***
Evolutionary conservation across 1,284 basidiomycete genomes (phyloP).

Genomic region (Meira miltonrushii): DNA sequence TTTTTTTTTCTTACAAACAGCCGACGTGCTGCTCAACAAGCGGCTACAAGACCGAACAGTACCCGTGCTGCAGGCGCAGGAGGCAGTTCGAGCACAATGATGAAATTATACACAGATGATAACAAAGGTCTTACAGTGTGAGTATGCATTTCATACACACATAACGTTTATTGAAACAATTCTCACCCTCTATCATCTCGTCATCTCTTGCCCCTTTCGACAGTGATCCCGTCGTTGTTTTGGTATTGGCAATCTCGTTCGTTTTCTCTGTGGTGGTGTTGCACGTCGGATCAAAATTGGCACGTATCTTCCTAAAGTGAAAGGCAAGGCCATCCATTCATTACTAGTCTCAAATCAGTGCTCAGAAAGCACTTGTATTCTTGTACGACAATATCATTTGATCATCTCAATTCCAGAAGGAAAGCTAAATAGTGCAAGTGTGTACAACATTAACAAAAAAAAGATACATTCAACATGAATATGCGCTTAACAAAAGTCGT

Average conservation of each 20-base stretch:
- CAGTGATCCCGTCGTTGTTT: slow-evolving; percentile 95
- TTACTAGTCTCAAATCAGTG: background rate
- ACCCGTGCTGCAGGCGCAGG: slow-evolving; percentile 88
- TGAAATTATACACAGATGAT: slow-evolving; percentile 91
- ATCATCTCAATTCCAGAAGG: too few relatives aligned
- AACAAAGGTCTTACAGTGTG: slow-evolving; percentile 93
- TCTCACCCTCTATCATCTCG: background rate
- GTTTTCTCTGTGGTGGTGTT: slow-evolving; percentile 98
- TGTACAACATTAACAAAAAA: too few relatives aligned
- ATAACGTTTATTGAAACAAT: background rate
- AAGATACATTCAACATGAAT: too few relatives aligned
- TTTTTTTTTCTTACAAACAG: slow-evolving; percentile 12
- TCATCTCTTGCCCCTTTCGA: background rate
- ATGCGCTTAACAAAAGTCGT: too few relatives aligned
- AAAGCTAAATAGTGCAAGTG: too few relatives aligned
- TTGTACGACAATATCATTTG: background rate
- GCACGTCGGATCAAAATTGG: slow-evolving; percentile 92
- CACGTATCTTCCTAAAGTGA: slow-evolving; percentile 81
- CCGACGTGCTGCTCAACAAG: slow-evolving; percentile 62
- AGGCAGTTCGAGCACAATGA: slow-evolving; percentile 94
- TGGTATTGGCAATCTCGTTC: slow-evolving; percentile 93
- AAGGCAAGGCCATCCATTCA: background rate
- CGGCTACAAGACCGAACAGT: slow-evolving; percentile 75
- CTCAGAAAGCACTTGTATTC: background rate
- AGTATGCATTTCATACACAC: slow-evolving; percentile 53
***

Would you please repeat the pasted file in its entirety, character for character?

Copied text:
Evolutionary conservation across 1,284 basidiomycete genomes (phyloP).

Genomic region (Meira miltonrushii): DNA sequence TTTTTTTTTCTTACAAACAGCCGACGTGCTGCTCAACAAGCGGCTACAAGACCGAACAGTACCCGTGCTGCAGGCGCAGGAGGCAGTTCGAGCACAATGATGAAATTATACACAGATGATAACAAAGGTCTTACAGTGTGAGTATGCATTTCATACACACATAACGTTTATTGAAACAATTCTCACCCTCTATCATCTCGTCATCTCTTGCCCCTTTCGACAGTGATCCCGTCGTTGTTTTGGTATTGGCAATCTCGTTCGTTTTCTCTGTGGTGGTGTTGCACGTCGGATCAAAATTGGCACGTATCTTCCTAAAGTGAAAGGCAAGGCCATCCATTCATTACTAGTCTCAAATCAGTGCTCAGAAAGCACTTGTATTCTTGTACGACAATATCATTTGATCATCTCAATTCCAGAAGGAAAGCTAAATAGTGCAAGTGTGTACAACATTAACAAAAAAAAGATACATTCAACATGAATATGCGCTTAACAAAAGTCGT

Average conservation of each 20-base stretch:
- CAGTGATCCCGTCGTTGTTT: slow-evolving; percentile 95
- TTACTAGTCTCAAATCAGTG: background rate
- ACCCGTGCTGCAGGCGCAGG: slow-evolving; percentile 88
- TGAAATTATACACAGATGAT: slow-evolving; percentile 91
- ATCATCTCAATTCCAGAAGG: too few relatives aligned
- AACAAAGGTCTTACAGTGTG: slow-evolving; percentile 93
- TCTCACCCTCTATCATCTCG: background rate
- GTTTTCTCTGTGGTGGTGTT: slow-evolving; percentile 98
- TGTACAACATTAACAAAAAA: too few relatives aligned
- ATAACGTTTATTGAAACAAT: background rate
- AAGATACATTCAACATGAAT: too few relatives aligned
- TTTTTTTTTCTTACAAACAG: slow-evolving; percentile 12
- TCATCTCTTGCCCCTTTCGA: background rate
- ATGCGCTTAACAAAAGTCGT: too few relatives aligned
- AAAGCTAAATAGTGCAAGTG: too few relatives aligned
- TTGTACGACAATATCATTTG: background rate
- GCACGTCGGATCAAAATTGG: slow-evolving; percentile 92
- CACGTATCTTCCTAAAGTGA: slow-evolving; percentile 81
- CCGACGTGCTGCTCAACAAG: slow-evolving; percentile 62
- AGGCAGTTCGAGCACAATGA: slow-evolving; percentile 94
- TGGTATTGGCAATCTCGTTC: slow-evolving; percentile 93
- AAGGCAAGGCCATCCATTCA: background rate
- CGGCTACAAGACCGAACAGT: slow-evolving; percentile 75
- CTCAGAAAGCACTTGTATTC: background rate
- AGTATGCATTTCATACACAC: slow-evolving; percentile 53